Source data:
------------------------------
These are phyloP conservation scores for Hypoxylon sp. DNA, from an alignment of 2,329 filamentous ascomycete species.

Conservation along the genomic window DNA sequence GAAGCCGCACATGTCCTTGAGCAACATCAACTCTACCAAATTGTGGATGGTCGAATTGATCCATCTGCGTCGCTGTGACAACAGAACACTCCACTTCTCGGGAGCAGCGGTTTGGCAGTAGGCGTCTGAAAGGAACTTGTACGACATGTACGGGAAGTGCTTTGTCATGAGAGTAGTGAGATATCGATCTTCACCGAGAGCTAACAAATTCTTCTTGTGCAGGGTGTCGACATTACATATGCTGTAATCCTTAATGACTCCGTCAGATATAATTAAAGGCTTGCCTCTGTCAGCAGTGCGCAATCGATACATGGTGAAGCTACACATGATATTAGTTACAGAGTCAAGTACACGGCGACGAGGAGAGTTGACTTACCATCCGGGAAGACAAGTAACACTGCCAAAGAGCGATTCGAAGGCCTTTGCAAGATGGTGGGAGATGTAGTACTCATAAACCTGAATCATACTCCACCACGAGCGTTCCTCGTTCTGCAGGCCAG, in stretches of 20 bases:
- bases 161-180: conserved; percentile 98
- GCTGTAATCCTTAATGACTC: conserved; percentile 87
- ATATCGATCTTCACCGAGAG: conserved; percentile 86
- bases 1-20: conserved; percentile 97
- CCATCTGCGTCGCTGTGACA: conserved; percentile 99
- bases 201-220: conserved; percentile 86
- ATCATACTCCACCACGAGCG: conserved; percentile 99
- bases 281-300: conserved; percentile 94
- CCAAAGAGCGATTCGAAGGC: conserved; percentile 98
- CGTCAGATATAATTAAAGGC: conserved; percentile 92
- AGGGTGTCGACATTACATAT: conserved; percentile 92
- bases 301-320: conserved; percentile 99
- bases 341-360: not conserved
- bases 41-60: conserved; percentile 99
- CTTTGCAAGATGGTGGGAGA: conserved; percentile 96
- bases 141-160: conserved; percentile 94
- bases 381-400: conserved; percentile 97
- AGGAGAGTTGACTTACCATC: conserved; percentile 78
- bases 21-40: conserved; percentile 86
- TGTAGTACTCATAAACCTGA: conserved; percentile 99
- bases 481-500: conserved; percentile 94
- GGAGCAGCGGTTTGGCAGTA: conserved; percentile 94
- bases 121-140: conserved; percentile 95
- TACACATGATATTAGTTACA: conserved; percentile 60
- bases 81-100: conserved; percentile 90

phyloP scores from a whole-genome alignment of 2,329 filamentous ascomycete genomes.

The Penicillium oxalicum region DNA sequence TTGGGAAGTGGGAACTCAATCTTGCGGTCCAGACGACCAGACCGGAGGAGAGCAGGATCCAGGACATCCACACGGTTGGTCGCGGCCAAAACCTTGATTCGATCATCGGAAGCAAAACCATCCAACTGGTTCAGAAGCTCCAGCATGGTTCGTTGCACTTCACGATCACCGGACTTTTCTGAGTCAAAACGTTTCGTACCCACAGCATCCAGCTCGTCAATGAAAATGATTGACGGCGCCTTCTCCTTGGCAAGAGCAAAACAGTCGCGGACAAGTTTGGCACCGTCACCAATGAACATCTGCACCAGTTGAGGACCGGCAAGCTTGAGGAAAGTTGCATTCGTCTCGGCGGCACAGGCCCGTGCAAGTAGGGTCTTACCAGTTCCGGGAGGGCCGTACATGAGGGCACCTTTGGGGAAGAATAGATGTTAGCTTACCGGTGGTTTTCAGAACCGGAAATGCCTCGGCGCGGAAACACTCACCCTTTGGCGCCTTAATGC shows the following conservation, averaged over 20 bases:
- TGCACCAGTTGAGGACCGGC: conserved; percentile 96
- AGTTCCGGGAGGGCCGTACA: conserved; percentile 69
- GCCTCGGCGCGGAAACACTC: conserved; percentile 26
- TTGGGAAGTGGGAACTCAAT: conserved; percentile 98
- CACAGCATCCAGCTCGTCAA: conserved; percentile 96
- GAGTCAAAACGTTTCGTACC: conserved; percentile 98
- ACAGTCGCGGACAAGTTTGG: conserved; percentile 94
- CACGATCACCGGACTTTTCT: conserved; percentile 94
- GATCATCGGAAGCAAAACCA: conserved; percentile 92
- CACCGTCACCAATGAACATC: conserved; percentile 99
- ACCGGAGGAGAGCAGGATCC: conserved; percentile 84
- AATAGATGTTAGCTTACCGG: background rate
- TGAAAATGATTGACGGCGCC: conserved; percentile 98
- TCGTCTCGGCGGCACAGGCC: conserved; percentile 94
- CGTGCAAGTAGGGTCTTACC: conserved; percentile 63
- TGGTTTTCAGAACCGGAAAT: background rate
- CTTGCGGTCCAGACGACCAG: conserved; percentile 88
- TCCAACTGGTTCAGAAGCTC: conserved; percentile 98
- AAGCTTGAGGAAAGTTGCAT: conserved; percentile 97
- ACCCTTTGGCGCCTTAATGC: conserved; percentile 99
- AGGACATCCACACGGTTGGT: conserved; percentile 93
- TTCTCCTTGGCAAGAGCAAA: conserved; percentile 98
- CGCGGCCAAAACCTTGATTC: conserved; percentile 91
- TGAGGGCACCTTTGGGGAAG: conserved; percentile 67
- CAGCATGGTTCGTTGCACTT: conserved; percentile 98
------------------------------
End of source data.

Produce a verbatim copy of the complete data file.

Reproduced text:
These are phyloP conservation scores for Hypoxylon sp. DNA, from an alignment of 2,329 filamentous ascomycete species.

Conservation along the genomic window DNA sequence GAAGCCGCACATGTCCTTGAGCAACATCAACTCTACCAAATTGTGGATGGTCGAATTGATCCATCTGCGTCGCTGTGACAACAGAACACTCCACTTCTCGGGAGCAGCGGTTTGGCAGTAGGCGTCTGAAAGGAACTTGTACGACATGTACGGGAAGTGCTTTGTCATGAGAGTAGTGAGATATCGATCTTCACCGAGAGCTAACAAATTCTTCTTGTGCAGGGTGTCGACATTACATATGCTGTAATCCTTAATGACTCCGTCAGATATAATTAAAGGCTTGCCTCTGTCAGCAGTGCGCAATCGATACATGGTGAAGCTACACATGATATTAGTTACAGAGTCAAGTACACGGCGACGAGGAGAGTTGACTTACCATCCGGGAAGACAAGTAACACTGCCAAAGAGCGATTCGAAGGCCTTTGCAAGATGGTGGGAGATGTAGTACTCATAAACCTGAATCATACTCCACCACGAGCGTTCCTCGTTCTGCAGGCCAG, in stretches of 20 bases:
- bases 161-180: conserved; percentile 98
- GCTGTAATCCTTAATGACTC: conserved; percentile 87
- ATATCGATCTTCACCGAGAG: conserved; percentile 86
- bases 1-20: conserved; percentile 97
- CCATCTGCGTCGCTGTGACA: conserved; percentile 99
- bases 201-220: conserved; percentile 86
- ATCATACTCCACCACGAGCG: conserved; percentile 99
- bases 281-300: conserved; percentile 94
- CCAAAGAGCGATTCGAAGGC: conserved; percentile 98
- CGTCAGATATAATTAAAGGC: conserved; percentile 92
- AGGGTGTCGACATTACATAT: conserved; percentile 92
- bases 301-320: conserved; percentile 99
- bases 341-360: not conserved
- bases 41-60: conserved; percentile 99
- CTTTGCAAGATGGTGGGAGA: conserved; percentile 96
- bases 141-160: conserved; percentile 94
- bases 381-400: conserved; percentile 97
- AGGAGAGTTGACTTACCATC: conserved; percentile 78
- bases 21-40: conserved; percentile 86
- TGTAGTACTCATAAACCTGA: conserved; percentile 99
- bases 481-500: conserved; percentile 94
- GGAGCAGCGGTTTGGCAGTA: conserved; percentile 94
- bases 121-140: conserved; percentile 95
- TACACATGATATTAGTTACA: conserved; percentile 60
- bases 81-100: conserved; percentile 90

phyloP scores from a whole-genome alignment of 2,329 filamentous ascomycete genomes.

The Penicillium oxalicum region DNA sequence TTGGGAAGTGGGAACTCAATCTTGCGGTCCAGACGACCAGACCGGAGGAGAGCAGGATCCAGGACATCCACACGGTTGGTCGCGGCCAAAACCTTGATTCGATCATCGGAAGCAAAACCATCCAACTGGTTCAGAAGCTCCAGCATGGTTCGTTGCACTTCACGATCACCGGACTTTTCTGAGTCAAAACGTTTCGTACCCACAGCATCCAGCTCGTCAATGAAAATGATTGACGGCGCCTTCTCCTTGGCAAGAGCAAAACAGTCGCGGACAAGTTTGGCACCGTCACCAATGAACATCTGCACCAGTTGAGGACCGGCAAGCTTGAGGAAAGTTGCATTCGTCTCGGCGGCACAGGCCCGTGCAAGTAGGGTCTTACCAGTTCCGGGAGGGCCGTACATGAGGGCACCTTTGGGGAAGAATAGATGTTAGCTTACCGGTGGTTTTCAGAACCGGAAATGCCTCGGCGCGGAAACACTCACCCTTTGGCGCCTTAATGC shows the following conservation, averaged over 20 bases:
- TGCACCAGTTGAGGACCGGC: conserved; percentile 96
- AGTTCCGGGAGGGCCGTACA: conserved; percentile 69
- GCCTCGGCGCGGAAACACTC: conserved; percentile 26
- TTGGGAAGTGGGAACTCAAT: conserved; percentile 98
- CACAGCATCCAGCTCGTCAA: conserved; percentile 96
- GAGTCAAAACGTTTCGTACC: conserved; percentile 98
- ACAGTCGCGGACAAGTTTGG: conserved; percentile 94
- CACGATCACCGGACTTTTCT: conserved; percentile 94
- GATCATCGGAAGCAAAACCA: conserved; percentile 92
- CACCGTCACCAATGAACATC: conserved; percentile 99
- ACCGGAGGAGAGCAGGATCC: conserved; percentile 84
- AATAGATGTTAGCTTACCGG: background rate
- TGAAAATGATTGACGGCGCC: conserved; percentile 98
- TCGTCTCGGCGGCACAGGCC: conserved; percentile 94
- CGTGCAAGTAGGGTCTTACC: conserved; percentile 63
- TGGTTTTCAGAACCGGAAAT: background rate
- CTTGCGGTCCAGACGACCAG: conserved; percentile 88
- TCCAACTGGTTCAGAAGCTC: conserved; percentile 98
- AAGCTTGAGGAAAGTTGCAT: conserved; percentile 97
- ACCCTTTGGCGCCTTAATGC: conserved; percentile 99
- AGGACATCCACACGGTTGGT: conserved; percentile 93
- TTCTCCTTGGCAAGAGCAAA: conserved; percentile 98
- CGCGGCCAAAACCTTGATTC: conserved; percentile 91
- TGAGGGCACCTTTGGGGAAG: conserved; percentile 67
- CAGCATGGTTCGTTGCACTT: conserved; percentile 98